ATHENS, Greece (AP) -- Greece is falling behind on its human rights obligations, a senior U.N. investigator warned Friday, and he strongly criticized the "excessively rigid" demands of the crisis-hit country's bailout program.
U.N. independent expert Cephas Lumina said a surge in unemployment and axed benefits had left a growing number of Greeks without health insurance and about 10 percent of the population living in "extreme poverty."
He said about 470,000 immigrants without proper residence permits were among the most vulnerable to labor exploitation and other abuses.
He urged Greece's bailout lenders -- eurozone countries and the International Monetary Fund -- to include human rights considerations in Greece's austerity programs.
"(Human) rights ... are under threat or being undermined by harsh pro-cyclical policies -- austerity labor reforms, liberalization and privatizations -- that the government has been constrained to implement since May 2010," Lumina told reporters in Athens.
Lumina spoke at the end of a four-day visit to Athens that included meetings with government and opposition officials and aid groups, as well as representatives of Greece's emergency creditors.
Greece has been relying on international rescue loans for the past three years, with resulting austerity measures pushing unemployment up to more than 27 percent, with more than 1.3 million people out of work.
"The ostensible aim of the measures is to reduce the fiscal deficit, reduce labor costs and make the economy more competitive," Lumina said. "However, the available evidence indicates that these excessively rigid measures have resulted in a contraction of the economy and significant social costs for the population, including high unemployment, homelessness, poverty and inequality."
The government is preparing a new round of cuts, due to be voted on by parliament Sunday that will extend an emergency property tax and make it easier to fire civil servants.
The main areas of U.N. concern, Lumina said, were a surge in racially-motivated attacks against immigrants and the rapidly growing number of long-term unemployed who lost their health insurance when unemployment benefits are cut after a year.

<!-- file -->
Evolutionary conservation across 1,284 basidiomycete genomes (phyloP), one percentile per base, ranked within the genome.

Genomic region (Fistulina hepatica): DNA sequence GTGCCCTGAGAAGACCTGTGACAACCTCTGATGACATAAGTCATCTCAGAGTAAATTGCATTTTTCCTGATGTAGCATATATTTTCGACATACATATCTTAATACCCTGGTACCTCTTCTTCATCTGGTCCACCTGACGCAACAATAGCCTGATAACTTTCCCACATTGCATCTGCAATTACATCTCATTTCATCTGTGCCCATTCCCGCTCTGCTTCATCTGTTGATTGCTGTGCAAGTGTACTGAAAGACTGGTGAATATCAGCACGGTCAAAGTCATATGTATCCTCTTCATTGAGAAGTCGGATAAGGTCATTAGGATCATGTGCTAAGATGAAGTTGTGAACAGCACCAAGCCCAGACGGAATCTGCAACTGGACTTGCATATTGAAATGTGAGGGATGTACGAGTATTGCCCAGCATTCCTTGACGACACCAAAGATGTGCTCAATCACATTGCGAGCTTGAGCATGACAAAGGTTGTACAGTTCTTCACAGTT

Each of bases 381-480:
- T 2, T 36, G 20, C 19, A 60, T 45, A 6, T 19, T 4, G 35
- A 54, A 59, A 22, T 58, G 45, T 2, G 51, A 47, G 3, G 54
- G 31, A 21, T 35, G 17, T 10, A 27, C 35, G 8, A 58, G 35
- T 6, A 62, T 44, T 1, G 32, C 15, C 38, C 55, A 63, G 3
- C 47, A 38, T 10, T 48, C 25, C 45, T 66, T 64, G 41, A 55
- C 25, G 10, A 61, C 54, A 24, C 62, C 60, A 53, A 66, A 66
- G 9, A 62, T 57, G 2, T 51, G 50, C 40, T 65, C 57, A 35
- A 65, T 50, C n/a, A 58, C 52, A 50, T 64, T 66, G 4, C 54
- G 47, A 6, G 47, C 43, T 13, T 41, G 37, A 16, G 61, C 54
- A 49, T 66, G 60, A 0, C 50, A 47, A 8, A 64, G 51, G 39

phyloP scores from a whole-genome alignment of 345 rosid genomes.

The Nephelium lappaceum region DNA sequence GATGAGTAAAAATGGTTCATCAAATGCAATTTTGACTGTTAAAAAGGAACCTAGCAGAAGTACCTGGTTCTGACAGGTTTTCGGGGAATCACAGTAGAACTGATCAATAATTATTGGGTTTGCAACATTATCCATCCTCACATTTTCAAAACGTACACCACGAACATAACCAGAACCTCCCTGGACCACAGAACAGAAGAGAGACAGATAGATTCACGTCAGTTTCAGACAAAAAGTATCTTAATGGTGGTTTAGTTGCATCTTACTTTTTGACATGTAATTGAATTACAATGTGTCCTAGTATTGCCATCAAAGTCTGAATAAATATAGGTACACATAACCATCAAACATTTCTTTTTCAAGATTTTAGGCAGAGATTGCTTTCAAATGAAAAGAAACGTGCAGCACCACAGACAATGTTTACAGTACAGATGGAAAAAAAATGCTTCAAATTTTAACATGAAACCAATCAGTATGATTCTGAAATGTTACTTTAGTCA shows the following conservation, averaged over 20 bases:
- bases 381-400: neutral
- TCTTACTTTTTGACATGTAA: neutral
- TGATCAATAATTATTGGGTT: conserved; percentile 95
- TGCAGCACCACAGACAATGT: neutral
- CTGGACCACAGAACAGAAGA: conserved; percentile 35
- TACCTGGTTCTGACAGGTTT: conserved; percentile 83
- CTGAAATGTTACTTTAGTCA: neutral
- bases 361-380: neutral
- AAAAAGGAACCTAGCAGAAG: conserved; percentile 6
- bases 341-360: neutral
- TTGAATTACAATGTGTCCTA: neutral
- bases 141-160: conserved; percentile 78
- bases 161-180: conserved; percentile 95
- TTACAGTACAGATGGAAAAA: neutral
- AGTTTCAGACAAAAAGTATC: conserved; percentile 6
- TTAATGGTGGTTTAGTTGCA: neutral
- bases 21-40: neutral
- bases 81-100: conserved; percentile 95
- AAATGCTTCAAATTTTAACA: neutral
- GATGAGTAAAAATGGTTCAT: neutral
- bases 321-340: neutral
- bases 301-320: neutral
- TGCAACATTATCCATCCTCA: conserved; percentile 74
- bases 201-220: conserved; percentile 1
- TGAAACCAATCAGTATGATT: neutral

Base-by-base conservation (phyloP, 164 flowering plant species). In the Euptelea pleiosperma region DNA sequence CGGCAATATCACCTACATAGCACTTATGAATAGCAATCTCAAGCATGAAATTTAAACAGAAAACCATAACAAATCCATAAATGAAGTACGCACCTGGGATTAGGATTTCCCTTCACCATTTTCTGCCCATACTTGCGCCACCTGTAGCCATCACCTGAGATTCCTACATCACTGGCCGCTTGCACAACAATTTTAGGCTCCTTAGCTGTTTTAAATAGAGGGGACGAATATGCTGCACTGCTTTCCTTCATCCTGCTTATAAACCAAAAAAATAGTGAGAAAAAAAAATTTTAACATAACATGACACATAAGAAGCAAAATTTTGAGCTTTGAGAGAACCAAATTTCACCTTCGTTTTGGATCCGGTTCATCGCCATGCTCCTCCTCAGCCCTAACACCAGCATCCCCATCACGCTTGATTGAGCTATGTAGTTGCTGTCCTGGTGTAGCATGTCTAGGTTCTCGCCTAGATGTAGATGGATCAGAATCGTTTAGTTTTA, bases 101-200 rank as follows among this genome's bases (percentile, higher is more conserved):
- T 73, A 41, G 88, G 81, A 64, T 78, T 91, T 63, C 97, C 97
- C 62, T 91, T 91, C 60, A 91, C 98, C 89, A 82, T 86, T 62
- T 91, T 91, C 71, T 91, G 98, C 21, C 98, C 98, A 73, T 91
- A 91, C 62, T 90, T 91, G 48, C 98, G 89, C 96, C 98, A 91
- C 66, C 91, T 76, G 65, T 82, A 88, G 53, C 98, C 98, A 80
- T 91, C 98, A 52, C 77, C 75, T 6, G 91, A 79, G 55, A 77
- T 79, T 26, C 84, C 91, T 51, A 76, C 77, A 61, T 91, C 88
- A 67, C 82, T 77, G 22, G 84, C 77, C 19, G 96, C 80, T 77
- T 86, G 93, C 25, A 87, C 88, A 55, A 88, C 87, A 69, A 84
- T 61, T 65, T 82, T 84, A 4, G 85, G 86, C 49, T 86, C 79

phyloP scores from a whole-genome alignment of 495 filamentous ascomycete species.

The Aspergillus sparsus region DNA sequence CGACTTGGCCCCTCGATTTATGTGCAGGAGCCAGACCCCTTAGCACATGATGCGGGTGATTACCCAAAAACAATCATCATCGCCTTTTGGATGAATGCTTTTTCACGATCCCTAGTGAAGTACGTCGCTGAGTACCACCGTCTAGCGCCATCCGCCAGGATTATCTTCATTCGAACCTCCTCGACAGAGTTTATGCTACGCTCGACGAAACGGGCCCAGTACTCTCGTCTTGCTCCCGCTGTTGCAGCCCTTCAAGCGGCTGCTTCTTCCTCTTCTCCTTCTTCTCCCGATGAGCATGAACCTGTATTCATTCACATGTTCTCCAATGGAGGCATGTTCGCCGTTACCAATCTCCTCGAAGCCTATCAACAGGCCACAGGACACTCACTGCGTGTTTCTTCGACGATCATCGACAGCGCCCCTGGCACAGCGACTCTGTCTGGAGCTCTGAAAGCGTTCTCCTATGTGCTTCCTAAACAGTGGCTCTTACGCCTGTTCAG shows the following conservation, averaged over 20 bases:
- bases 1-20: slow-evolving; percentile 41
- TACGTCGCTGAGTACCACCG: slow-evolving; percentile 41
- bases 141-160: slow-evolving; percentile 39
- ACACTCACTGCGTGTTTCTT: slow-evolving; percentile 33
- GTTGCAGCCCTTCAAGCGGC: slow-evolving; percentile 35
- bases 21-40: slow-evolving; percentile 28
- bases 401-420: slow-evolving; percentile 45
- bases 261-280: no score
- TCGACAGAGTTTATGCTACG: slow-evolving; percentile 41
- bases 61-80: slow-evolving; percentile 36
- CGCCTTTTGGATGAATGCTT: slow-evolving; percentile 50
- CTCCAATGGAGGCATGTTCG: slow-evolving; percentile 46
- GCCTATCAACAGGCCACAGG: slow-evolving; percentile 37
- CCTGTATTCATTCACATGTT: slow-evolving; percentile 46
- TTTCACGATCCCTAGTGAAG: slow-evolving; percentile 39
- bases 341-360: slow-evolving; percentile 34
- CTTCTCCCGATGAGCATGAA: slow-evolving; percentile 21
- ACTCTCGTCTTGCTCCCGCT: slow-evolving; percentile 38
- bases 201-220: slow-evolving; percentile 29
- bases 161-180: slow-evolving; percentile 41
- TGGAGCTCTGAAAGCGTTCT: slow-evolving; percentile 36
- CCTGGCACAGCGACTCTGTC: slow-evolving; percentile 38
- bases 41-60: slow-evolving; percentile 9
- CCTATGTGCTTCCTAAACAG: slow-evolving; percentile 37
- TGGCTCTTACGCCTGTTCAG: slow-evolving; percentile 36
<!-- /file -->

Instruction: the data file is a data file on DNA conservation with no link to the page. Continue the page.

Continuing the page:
"Due to the increase of long-term unemployment, only about 160,000 persons receive (unemployment) benefits," he said.
He urged Greece's authorities and creditors to take urgent steps to restore the country's welfare safety net and launch a major social housing program, after the crisis pushed the number of homeless up by about 25 percent to 20,000 people.
Greece has a practically non-existent social housing program, compared to rates exceeding 20 percent in some European countries including Denmark, Britain and the Netherlands, according to the European Union's statistics agency, Eurostat.
A full U.N. report on the human rights impact of Greece's austerity program is not expected until March 2014, while the bailout program has been extended for two years to the end of 2016.
Conservative Prime Minister Antonis Samaras renewed a pledge this week, promising to return to growth next year after the crisis saw output slump a staggering 25 percent. But unions say the recession is likely to continue until 2015 or 2016.
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